US State Disparities in Colorectal Cancer Rates
the Cancer Therapy Advisor take:
Greater progress in reducing colorectal cancer (CRC) incidence and mortality rates was observed in Northeastern states compared to Southern states, according to an article published online in the journal Cancer.
In this study, the investigators aimed to quantify disparities in CRC rates between Louisiana (representing Southern states) and New Jersey (representing Northeastern states) if differences in risk factors, screening, and stage-specific CRC survival were eliminated.
The Microsimulation Screening Analysis Colon microsimulation model estimated age-adjusted CRC incidence and mortality rates in Louisiana (between 1995 and 2009) under four assumptions: that residents in both states had the same smoking and obesity prevalence; CRC screening rates; stage-specific CRC relative survival ; and that the previous three assumptions were true.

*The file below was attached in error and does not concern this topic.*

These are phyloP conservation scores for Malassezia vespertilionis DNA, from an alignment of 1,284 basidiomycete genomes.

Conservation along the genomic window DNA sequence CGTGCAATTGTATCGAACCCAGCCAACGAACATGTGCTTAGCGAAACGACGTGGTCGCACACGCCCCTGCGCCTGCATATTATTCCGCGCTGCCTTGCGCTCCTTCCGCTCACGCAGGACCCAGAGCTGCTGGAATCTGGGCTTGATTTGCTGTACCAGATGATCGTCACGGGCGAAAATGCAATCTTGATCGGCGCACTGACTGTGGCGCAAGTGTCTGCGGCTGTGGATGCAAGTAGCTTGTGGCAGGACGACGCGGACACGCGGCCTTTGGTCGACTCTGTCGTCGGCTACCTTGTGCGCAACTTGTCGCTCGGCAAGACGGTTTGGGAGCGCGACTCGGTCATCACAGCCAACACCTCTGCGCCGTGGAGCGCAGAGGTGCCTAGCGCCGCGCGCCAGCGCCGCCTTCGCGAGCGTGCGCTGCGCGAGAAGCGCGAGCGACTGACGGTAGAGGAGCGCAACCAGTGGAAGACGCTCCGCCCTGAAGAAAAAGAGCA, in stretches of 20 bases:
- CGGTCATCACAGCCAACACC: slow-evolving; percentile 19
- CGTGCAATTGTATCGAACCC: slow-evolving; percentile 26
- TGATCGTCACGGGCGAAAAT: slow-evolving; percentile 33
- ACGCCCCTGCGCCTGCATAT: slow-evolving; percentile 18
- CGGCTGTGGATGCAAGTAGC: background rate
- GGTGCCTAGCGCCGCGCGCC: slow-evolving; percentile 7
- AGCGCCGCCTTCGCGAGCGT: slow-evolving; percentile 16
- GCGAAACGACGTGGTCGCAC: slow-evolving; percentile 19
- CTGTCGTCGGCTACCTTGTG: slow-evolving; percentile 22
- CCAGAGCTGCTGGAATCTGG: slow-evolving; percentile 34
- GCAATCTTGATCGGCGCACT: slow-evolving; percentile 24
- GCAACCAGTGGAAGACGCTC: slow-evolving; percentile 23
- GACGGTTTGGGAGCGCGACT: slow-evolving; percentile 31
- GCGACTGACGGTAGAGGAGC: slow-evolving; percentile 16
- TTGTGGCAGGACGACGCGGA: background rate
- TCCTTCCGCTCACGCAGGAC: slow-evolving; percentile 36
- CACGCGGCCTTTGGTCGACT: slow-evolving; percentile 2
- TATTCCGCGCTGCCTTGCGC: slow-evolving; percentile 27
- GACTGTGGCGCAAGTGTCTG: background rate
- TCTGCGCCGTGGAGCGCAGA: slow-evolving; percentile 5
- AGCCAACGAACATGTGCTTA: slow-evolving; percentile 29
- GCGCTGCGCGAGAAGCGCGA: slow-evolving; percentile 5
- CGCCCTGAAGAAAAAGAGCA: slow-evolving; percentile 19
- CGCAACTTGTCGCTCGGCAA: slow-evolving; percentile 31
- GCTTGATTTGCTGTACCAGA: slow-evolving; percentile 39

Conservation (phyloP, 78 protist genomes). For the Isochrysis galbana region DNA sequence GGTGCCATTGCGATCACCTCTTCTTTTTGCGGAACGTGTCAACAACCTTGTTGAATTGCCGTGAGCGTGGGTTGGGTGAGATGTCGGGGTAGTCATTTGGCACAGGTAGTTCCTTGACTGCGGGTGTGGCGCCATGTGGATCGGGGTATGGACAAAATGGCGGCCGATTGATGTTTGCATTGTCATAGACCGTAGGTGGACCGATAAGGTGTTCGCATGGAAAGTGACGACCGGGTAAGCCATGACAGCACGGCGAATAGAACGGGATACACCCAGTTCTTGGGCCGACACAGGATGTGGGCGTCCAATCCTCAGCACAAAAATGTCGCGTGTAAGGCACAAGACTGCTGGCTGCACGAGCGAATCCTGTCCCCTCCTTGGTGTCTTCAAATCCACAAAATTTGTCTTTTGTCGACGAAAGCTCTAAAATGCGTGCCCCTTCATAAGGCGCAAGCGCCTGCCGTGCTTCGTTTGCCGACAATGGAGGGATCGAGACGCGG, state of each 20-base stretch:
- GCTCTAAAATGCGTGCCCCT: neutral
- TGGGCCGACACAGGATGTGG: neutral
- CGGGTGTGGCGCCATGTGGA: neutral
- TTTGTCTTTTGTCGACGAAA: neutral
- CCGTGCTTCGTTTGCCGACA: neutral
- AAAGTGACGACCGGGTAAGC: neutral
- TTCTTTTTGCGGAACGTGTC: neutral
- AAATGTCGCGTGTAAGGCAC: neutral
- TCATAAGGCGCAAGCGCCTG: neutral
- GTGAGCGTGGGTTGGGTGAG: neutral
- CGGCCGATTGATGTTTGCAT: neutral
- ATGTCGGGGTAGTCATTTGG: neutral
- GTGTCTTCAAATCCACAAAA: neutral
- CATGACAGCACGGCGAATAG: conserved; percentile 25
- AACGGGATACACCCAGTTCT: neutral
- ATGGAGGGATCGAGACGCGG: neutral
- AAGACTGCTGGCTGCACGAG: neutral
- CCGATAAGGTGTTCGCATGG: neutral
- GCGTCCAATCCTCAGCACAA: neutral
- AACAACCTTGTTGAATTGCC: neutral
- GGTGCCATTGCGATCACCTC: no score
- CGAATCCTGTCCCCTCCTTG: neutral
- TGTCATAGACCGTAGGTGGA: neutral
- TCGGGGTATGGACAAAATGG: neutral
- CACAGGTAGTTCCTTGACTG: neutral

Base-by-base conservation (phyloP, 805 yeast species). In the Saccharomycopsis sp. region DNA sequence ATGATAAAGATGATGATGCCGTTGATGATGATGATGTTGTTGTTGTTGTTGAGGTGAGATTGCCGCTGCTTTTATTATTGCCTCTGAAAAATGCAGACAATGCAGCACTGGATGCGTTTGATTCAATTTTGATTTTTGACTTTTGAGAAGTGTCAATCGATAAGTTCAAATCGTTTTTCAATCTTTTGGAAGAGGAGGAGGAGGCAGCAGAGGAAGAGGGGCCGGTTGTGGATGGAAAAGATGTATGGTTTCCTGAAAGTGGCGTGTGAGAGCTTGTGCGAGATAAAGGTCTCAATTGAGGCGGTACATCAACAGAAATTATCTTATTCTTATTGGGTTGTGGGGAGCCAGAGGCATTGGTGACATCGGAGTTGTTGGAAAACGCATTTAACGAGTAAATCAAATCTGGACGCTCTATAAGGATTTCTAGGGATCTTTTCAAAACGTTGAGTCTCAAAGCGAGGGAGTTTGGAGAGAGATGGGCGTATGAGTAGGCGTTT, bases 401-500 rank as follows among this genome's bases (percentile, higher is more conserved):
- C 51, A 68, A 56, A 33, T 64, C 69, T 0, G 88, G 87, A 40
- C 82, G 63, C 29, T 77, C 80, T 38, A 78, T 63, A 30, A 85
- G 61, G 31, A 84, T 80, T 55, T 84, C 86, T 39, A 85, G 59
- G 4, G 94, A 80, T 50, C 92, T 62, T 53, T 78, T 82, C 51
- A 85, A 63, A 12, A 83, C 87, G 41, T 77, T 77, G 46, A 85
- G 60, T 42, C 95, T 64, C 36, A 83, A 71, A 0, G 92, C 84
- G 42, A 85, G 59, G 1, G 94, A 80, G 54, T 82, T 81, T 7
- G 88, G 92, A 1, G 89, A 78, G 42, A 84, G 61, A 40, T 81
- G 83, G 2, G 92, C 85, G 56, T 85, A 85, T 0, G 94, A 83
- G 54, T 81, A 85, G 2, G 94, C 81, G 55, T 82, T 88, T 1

Results showed the CRC incidence rate in Louisiana decreased by 3.5% when it had the same risk factors as New Jersey, and by 15.2% when it had the same screening rate as New Jersey.
If Louisiana had New Jersey’s risk factors, screening, and survival rates, the CRC mortality rate would be reduced by 3.0%, 10.8%, and 17.4%, respectively.
The modeled rates per 100,000 individuals in Louisiana had a greater reduction than the rates observed in New Jersey for both CRC incidence and mortality rates (116.4 vs. 130.0 and 44.7 vs. 55.8, respectively).
The study suggests that the differences in poor outcomes between Southern states and Northern states could be reduced if Southern states could achieve the same levels of screening, survival, and risk factors as those of Northern states.
Greater progress in reducing colorectal cancer incidence, mortality rates observed in Northeastern states compared to Southern states.
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